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The oldest regions labelled Reidgotaland (in red and orange). The purple area is the Roman Empire and the pink area is Gotland

Reidgotaland, Reidgothland, Reidgotland, Hreidgotaland or Hreiðgotaland was a land in Scandinavian sagas as well as in the pre-Viking English Widsith, which usually referred to the land of the Goths.

Etymology and Location

Oddly, hreiðr can mean "bird's nest" and perhaps it was a kenning for the Goths tradition of moving and "nesting" in new territories, but hreið- is also a name-prefix meaning "beautiful", "eager", "great", "famous", "noble". Another possibility is that it was originally reið "ride, journey" (see Raidô). The use of the prefix is simple as the same tribal name was used for the Gutes of Gotland. The identification of the territory varies between the sources. This is the list of meanings given by Nordisk familjebok:

  1. The Island of Gotland.
  2. Götaland.
  3. The land of the Goths, i.e. Gothiscandza and their later territories. In Hervarar saga, it was the same as Oium and bordered the land of the Huns from which it was separated by Myrkviðr.
  4. The territories of the Goths in southern Europe, according to Anglo-Saxon sources.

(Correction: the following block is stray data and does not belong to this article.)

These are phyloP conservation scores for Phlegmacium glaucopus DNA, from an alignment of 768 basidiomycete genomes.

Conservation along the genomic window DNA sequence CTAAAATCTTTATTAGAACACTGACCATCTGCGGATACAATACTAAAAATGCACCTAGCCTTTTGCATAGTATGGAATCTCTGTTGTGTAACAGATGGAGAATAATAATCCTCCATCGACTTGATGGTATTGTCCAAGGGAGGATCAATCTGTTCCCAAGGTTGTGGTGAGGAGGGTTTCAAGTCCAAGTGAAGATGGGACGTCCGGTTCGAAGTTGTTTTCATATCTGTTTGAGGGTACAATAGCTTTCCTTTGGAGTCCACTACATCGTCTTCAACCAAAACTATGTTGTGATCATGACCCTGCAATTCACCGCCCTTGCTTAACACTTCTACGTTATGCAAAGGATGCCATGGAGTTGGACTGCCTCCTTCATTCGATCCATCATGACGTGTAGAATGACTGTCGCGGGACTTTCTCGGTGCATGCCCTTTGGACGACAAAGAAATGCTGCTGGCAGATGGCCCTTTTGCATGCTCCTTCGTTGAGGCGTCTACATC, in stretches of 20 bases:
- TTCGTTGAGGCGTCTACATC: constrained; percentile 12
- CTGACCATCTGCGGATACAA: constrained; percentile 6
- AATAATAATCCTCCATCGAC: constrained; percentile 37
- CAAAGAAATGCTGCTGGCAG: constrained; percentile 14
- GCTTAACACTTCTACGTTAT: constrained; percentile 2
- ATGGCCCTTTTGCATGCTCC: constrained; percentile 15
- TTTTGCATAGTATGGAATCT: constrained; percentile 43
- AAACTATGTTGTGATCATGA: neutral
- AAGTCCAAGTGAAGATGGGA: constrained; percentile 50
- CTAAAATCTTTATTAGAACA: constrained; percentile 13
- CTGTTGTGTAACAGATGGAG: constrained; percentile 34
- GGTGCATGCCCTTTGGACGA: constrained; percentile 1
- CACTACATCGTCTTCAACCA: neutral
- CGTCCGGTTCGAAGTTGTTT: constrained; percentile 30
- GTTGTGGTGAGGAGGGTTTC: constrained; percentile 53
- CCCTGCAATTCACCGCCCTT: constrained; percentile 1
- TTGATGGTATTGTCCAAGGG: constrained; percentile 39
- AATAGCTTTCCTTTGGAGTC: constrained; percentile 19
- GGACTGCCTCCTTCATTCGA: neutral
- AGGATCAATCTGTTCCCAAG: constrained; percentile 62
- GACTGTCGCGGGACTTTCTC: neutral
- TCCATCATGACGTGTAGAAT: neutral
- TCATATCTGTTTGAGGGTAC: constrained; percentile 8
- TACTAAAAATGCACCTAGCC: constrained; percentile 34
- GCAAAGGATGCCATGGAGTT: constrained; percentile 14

5. Denmark and Sweden (according to Snorri's Edda it was the earthly kingdom of Odin).
  6. Denmark.
  7. Jutland.

The second edition of Nordisk familjebok explains that Hreidgoths was originally applied to the Ostrogoths in south-eastern Europe. It appears as hraiðgutum on the Rök Stone in Östergötland. In Hervarar saga, the name Hreiðgotaland is applied to the territories of the Ostrogoths in south-eastern Europe. In Widsith, the traveller has been with the Hreðgotum. In Snorri's Edda, it is either applied to Jutland or to Scandinavia as a whole, while the islands are called Eygotaland.[1] In the Legendary sagas however, Eygotaland is used only for the island of Gotland in the Baltic Sea.

See also


  1. ^ "Reidgotaland", Nordisk Familjebok, 1915

  This article uses material from the Wikipedia page available here. It is released under the Creative Commons Attribution-Share-Alike License 3.0.



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